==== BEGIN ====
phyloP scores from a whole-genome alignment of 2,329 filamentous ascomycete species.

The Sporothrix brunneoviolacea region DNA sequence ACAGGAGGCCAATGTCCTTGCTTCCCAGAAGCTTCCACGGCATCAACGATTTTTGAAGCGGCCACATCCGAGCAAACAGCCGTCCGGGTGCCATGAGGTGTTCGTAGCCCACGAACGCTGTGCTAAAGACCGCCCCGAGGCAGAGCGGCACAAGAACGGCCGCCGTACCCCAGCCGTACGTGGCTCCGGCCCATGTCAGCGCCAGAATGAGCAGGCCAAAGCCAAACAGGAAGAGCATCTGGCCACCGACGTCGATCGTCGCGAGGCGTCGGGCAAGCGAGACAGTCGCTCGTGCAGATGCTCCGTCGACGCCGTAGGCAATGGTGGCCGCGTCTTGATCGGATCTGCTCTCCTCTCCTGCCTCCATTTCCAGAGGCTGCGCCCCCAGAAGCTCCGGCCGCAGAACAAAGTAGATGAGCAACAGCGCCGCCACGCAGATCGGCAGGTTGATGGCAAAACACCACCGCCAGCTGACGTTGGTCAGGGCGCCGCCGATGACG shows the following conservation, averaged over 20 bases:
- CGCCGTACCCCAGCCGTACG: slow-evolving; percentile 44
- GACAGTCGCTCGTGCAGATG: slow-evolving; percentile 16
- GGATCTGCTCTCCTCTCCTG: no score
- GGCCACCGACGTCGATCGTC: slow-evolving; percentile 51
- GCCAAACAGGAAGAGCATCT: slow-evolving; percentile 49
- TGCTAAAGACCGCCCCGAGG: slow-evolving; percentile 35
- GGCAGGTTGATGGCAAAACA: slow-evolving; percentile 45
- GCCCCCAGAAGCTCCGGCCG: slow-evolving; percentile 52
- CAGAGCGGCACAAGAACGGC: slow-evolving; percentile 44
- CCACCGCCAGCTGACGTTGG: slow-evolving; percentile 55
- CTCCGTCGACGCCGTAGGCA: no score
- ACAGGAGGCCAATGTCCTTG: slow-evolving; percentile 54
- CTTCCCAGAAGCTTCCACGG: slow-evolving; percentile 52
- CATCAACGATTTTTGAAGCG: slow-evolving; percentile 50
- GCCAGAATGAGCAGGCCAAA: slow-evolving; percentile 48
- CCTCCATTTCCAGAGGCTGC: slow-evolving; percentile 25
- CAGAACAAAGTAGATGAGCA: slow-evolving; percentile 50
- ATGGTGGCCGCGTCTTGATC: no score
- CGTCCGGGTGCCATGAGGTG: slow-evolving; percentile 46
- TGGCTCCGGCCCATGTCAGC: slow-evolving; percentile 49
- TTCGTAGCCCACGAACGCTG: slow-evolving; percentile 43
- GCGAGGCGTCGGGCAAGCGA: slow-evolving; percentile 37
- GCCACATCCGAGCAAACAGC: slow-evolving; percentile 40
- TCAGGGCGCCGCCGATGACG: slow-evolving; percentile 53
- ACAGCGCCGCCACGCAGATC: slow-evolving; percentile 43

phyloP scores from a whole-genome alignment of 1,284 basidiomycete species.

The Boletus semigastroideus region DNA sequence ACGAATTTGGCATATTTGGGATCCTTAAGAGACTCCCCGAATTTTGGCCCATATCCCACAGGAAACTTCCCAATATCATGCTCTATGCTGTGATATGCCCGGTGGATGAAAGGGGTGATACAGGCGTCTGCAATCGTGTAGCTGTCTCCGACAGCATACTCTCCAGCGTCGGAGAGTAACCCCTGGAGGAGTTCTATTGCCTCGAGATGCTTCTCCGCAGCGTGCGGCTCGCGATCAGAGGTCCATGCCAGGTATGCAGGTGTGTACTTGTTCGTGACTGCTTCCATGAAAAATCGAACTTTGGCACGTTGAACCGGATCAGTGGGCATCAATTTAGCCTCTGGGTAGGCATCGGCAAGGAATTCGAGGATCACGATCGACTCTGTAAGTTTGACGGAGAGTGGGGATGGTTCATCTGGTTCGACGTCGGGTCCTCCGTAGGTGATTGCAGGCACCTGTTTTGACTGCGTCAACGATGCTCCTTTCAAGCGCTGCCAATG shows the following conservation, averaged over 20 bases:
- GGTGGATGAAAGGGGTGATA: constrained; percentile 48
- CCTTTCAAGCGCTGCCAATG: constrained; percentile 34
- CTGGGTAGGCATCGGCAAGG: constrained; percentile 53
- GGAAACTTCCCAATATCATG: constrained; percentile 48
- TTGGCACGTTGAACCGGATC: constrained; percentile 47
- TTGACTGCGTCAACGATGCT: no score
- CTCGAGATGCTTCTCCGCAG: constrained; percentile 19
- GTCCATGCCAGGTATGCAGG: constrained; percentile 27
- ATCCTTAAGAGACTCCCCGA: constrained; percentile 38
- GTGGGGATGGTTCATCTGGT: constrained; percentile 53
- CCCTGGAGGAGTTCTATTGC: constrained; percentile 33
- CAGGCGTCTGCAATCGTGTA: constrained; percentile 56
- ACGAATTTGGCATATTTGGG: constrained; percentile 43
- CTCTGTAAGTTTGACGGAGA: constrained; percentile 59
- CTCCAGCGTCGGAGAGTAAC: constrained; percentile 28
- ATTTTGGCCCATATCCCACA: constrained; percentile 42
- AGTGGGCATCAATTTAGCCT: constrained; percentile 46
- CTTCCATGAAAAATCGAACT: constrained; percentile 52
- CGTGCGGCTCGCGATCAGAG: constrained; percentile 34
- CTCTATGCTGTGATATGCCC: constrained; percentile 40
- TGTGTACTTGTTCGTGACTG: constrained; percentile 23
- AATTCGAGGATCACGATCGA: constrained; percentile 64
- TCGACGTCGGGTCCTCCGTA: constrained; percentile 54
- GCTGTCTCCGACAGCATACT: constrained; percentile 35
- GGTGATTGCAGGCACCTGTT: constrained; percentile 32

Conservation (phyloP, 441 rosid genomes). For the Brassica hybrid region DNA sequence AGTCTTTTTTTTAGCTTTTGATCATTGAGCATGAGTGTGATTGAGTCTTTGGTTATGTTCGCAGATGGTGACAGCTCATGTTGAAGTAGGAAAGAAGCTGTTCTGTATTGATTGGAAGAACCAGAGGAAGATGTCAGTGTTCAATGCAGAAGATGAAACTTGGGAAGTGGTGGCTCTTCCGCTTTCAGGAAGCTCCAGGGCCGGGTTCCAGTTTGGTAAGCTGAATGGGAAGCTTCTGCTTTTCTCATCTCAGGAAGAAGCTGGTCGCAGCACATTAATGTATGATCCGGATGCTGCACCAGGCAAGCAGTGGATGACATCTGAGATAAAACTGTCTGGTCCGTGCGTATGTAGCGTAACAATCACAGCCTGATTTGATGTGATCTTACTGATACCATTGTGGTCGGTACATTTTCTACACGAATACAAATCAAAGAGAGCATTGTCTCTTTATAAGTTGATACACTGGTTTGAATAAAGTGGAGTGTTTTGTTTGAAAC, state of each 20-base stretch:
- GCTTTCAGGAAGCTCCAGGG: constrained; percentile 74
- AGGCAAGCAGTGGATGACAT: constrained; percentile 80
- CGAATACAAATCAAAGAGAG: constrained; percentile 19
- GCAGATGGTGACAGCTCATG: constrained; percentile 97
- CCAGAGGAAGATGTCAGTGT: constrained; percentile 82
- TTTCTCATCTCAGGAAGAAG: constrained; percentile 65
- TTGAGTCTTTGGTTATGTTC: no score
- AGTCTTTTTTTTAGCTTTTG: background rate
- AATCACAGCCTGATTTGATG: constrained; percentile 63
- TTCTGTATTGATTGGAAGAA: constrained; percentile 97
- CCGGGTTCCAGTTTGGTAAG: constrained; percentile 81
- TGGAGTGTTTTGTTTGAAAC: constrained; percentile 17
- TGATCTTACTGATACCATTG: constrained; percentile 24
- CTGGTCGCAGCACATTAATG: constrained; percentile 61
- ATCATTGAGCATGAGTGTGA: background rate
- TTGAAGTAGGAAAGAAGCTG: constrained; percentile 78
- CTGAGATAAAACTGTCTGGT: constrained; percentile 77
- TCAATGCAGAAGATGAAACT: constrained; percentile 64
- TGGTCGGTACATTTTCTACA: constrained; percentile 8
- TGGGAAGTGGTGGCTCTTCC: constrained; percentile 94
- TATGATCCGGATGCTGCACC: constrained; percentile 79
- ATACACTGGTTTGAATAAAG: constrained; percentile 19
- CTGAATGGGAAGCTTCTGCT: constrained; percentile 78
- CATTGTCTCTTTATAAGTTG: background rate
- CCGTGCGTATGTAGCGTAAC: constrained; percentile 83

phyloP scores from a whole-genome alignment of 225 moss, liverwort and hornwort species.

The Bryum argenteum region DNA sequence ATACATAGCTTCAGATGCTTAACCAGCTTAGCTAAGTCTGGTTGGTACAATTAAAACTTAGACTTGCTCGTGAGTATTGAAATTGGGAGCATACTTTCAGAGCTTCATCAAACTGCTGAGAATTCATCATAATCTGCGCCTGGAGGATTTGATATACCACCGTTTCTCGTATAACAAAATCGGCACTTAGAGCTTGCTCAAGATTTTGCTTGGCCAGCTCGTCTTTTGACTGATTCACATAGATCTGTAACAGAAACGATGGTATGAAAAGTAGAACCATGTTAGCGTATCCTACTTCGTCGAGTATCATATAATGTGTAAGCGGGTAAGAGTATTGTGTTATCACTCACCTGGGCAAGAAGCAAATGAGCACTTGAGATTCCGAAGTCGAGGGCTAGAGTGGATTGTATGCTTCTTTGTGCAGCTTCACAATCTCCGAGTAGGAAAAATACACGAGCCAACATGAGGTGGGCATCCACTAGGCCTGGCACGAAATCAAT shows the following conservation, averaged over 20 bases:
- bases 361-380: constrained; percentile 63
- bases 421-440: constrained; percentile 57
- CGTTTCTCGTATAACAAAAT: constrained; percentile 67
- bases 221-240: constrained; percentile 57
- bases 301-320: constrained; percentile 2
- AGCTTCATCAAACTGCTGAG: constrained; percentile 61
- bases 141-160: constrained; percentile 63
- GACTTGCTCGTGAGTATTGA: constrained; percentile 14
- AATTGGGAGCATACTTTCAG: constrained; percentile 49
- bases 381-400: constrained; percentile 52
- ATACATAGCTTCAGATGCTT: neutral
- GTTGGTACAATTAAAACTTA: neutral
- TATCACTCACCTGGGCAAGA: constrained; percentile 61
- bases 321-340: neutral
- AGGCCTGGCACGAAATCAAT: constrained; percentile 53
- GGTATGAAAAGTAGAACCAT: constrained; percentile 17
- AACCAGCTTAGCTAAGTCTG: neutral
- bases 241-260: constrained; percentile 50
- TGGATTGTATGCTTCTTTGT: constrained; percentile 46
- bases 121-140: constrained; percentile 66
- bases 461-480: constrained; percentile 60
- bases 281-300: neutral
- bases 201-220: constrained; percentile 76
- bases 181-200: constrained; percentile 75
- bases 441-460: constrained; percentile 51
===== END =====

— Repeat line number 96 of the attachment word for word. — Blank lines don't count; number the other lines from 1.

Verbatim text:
- bases 321-340: neutral